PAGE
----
SS Freddy Galvis, Free Agent
- Hard Hit Rate: 40.3%
- Ground Ball Rate: 41.4%
- 2018 Slash Line: .248/.309/.382 (85 wRC+)
- 2019 Steamer Projection: .244/.295/.370 (79 wRC+)
The skinny: Galvis is one of those free agents who is comparable to Ahmed. He turned 29 earlier this offseason and his 45 home runs the last three years are somehow 22nd most among middle infielders. Galvis is also a really good defensive shortstop and, for what it’s worth, he’s regarded as an excellent clubhouse dude. As a cheap stopgap, you could do worse. The Yankees have had interest in him.
Contract status: Galvis is a free agent and I imagine he’s looking at a low cost one-year deal. His contract upside is probably the two-year, $8M contract the Red Sox gave Eduardo Nunez last winter. Maybe he could push a team to $10M or $12M. Maybe.
Yay or nay? I think yay. I feel better about Galvis contributing on at least one side of the ball this coming season than I do Tulowitzki, and it is only money, so who cares about that. You’d have to trade prospects to get Ahmed. Galvis is available for cash.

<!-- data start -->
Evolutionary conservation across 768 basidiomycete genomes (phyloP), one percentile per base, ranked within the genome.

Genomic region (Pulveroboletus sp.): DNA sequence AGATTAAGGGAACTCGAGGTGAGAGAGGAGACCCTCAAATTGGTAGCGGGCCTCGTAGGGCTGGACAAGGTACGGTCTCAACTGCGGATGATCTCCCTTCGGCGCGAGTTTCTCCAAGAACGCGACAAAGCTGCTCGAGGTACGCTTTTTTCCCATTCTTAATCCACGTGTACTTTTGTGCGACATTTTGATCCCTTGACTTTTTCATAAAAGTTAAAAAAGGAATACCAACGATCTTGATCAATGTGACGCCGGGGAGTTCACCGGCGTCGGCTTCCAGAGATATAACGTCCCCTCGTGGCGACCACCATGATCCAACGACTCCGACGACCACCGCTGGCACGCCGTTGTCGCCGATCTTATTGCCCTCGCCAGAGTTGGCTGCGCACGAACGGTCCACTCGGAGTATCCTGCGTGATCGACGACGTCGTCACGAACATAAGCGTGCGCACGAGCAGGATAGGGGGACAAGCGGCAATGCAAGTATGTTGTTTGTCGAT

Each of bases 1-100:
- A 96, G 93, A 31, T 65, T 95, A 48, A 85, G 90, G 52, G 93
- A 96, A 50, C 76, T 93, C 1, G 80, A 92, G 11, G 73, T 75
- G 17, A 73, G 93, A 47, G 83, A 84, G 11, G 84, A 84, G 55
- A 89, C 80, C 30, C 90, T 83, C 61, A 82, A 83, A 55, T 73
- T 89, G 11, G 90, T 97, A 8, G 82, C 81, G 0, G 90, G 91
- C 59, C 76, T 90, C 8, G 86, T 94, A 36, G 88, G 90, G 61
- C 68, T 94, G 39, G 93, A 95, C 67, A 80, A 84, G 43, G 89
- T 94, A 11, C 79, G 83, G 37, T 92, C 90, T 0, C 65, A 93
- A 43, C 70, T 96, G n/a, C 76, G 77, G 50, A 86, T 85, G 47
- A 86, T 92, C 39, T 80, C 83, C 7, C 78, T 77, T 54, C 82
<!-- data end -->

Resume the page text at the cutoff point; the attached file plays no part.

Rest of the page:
IF Jedd Gyorko, Cardinals
- Hard Hit Rate: 37.1%
- Ground Ball Rate: 39.9%
- 2018 Slash Line: .262/.346/.416 (110 wRC+)
- 2019 Steamer Projection: .247/.321/.421 (103 wRC+)
The skinny: I still contend that, among cheap stopgap options, Gyorko is the best middle infield bet for the Yankees. He’s a solid hitter — not a great hitter, but a solid hitter who gets on base and will put a mistake in the seats — and a solid defender who can play second or third, and even short in a pinch. Also, because the Padres are paying a chunk of his salary, his 2019 luxury tax hit will be $920,000. Realistically, Tulowitzki and Gyorko are the only veteran stopgaps available with six-figure luxury tax hits, and I feel much better about Gyorko being productive this coming season than I do Tulowitzki.